You may take it as an indicator of the depths to which our society’s values have sunk, but wearing the shirt of a football club you don’t support is now considered such hardship that people will compensate you financially for doing so. The decision of a football fan on a BBC phone-in today, to turn down an offer of twenty-thousand pounds to wear the shirt of an opposing team may have sealed the case for the video ref, but this is reality folks and this weekend football fans throughout the UK will be wearing the colours of opposing teams to raise money for Sport Relief. What we are talking about here is intrinsic to the human psyche and very much a marketer’s primary responsibility – brand loyalty!
Football teams, like religions, and car marques and most everything else today, are brands and our relationships with them (Brandships) define us, our values and beliefs. Football shirts, religious artifacts and Ferrari key fobs are the badges of belonging that Maslow told us about. Which is why asking an Everton supporter to wear a Liverpool shirt is not asking him or her just to betray their club, but to betray him or herself.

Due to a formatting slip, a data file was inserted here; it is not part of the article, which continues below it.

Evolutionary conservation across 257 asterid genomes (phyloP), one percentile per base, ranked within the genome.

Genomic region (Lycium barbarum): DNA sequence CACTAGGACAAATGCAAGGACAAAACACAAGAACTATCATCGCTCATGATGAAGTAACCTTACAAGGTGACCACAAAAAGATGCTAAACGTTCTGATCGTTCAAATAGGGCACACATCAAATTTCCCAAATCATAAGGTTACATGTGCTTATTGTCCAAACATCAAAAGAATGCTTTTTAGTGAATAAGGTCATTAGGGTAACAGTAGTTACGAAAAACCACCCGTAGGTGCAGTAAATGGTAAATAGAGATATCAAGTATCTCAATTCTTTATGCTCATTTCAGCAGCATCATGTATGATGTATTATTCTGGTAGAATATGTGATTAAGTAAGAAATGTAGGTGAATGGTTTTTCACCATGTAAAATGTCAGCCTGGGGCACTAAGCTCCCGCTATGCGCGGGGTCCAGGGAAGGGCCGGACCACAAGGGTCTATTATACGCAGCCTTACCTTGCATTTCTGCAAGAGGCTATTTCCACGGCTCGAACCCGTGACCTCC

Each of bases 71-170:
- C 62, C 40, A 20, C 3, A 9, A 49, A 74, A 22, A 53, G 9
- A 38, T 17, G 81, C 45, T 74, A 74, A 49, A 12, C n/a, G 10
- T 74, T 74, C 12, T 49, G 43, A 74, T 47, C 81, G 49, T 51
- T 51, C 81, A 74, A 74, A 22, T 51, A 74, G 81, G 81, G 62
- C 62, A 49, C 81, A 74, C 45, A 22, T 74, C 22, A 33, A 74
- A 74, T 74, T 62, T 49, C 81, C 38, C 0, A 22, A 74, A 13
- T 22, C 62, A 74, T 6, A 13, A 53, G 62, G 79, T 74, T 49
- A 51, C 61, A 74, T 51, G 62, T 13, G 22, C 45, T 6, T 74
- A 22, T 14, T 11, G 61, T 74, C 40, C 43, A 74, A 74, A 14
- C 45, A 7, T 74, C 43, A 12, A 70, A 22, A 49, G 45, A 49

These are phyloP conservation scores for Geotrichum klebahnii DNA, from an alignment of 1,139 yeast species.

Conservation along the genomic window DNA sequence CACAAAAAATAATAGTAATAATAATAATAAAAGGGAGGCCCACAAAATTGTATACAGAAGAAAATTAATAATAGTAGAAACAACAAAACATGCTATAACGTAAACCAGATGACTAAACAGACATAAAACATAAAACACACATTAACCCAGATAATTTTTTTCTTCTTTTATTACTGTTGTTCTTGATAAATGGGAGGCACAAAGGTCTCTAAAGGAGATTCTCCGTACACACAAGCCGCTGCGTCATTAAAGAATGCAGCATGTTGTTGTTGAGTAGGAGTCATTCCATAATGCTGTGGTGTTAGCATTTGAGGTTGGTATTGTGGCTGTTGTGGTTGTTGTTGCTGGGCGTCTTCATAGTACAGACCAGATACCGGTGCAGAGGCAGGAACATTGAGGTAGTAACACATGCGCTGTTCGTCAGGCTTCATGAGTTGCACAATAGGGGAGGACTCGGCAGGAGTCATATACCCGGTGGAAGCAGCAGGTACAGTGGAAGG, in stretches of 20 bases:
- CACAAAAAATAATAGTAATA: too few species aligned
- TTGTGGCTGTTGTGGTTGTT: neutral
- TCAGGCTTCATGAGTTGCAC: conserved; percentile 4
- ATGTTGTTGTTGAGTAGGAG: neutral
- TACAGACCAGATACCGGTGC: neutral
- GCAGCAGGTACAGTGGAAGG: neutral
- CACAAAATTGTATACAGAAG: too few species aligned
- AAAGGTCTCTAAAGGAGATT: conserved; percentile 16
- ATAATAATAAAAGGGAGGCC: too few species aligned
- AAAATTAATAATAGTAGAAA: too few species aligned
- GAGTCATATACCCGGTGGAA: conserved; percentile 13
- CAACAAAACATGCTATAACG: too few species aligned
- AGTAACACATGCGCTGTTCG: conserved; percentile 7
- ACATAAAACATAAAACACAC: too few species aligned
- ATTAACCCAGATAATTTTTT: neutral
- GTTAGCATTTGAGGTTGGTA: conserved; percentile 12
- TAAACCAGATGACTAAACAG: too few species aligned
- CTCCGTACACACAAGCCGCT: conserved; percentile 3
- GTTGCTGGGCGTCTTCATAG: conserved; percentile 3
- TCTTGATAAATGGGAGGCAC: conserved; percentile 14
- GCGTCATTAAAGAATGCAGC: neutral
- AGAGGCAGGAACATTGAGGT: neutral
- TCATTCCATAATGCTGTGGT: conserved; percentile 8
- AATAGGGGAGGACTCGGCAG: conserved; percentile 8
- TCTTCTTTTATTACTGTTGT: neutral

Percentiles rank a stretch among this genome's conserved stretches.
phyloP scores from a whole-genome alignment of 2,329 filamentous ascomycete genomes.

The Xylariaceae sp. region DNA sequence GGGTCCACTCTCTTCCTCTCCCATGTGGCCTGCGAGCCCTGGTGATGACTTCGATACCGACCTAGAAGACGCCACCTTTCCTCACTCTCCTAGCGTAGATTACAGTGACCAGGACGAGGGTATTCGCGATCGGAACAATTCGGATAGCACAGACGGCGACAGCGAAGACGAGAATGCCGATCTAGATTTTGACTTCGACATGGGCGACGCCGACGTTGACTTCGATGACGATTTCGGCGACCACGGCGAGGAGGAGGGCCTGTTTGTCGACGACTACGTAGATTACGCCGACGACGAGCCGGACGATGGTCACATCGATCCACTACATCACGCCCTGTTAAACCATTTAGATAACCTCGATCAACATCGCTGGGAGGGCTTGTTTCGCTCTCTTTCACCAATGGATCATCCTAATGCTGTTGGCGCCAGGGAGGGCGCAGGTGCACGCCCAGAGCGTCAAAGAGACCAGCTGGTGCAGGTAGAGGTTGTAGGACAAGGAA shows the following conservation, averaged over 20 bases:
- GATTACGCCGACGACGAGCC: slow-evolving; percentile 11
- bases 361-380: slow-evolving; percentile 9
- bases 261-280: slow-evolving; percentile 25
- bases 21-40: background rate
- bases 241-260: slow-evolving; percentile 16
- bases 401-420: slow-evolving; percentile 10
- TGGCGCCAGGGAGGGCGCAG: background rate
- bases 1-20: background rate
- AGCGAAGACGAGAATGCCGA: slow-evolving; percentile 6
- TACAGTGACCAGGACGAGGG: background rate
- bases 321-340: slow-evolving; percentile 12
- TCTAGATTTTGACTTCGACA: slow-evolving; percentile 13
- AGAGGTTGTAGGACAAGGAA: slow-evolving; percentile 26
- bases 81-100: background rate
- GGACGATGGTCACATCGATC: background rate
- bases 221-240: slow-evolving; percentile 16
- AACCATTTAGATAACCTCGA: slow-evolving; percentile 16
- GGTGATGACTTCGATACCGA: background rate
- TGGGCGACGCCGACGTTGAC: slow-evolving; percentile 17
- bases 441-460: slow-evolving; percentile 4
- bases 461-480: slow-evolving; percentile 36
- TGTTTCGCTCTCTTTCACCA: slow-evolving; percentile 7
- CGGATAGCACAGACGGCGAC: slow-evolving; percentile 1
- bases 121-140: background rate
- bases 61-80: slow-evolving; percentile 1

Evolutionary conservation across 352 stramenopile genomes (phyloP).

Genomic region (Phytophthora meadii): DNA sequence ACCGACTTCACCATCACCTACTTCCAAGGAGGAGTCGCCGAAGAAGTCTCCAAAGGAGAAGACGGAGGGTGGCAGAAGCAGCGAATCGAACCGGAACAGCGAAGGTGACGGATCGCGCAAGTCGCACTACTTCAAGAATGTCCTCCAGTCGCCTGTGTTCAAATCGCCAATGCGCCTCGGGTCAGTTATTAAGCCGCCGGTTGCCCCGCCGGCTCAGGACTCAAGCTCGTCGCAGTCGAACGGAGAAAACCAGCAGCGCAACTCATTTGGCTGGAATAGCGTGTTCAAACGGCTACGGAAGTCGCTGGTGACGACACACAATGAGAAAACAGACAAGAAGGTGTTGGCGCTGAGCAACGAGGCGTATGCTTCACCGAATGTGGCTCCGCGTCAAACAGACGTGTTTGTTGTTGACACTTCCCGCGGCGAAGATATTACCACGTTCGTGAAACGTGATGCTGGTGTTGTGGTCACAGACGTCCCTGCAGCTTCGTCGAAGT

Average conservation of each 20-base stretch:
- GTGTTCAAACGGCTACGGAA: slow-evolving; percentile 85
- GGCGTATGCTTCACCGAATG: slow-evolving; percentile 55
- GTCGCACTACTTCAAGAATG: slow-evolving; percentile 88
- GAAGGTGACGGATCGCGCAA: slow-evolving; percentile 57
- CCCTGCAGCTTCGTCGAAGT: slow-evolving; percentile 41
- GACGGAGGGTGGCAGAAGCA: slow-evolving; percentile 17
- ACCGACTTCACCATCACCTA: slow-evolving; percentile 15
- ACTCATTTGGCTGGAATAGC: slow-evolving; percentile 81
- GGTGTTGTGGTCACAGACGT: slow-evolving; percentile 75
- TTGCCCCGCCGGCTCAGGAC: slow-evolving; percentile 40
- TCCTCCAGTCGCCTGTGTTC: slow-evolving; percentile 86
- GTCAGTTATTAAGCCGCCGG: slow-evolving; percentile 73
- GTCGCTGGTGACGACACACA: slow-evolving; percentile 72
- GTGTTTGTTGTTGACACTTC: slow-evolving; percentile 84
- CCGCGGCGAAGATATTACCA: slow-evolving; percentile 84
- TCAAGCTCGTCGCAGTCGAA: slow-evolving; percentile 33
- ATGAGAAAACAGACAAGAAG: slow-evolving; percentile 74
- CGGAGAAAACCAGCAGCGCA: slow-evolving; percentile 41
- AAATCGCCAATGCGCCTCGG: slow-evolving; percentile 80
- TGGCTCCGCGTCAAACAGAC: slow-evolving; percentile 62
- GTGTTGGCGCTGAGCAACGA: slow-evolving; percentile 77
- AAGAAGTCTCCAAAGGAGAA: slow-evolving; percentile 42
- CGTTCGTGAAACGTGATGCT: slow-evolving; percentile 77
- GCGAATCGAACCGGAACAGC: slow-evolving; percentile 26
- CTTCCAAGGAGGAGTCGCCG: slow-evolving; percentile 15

The fact that this charity event will work is a measure of the potency of brands today and the tremendous influence that smart marketers can and do have on society. If you aren’t playing this game already, think again. Nobody is free of the need to belong. Maslow calls the liberation from the need to define ourselves in brands “self-actualisation”. Few realise it. Even if you don’t discriminate positively you will do so negatively. For example, I may not go out of my way to buy a specific brand, but there are brands that I absolutely won’t dally with, because I don’t agree with their ethics or values.
So, if you see red at Goodison Park this weekend give a thought to what that means to you and the future of your business and start planning your brand strategy, because, in the post recession marketplace, if your brand community isn’t de rigueur you’ll probably lose your shirt.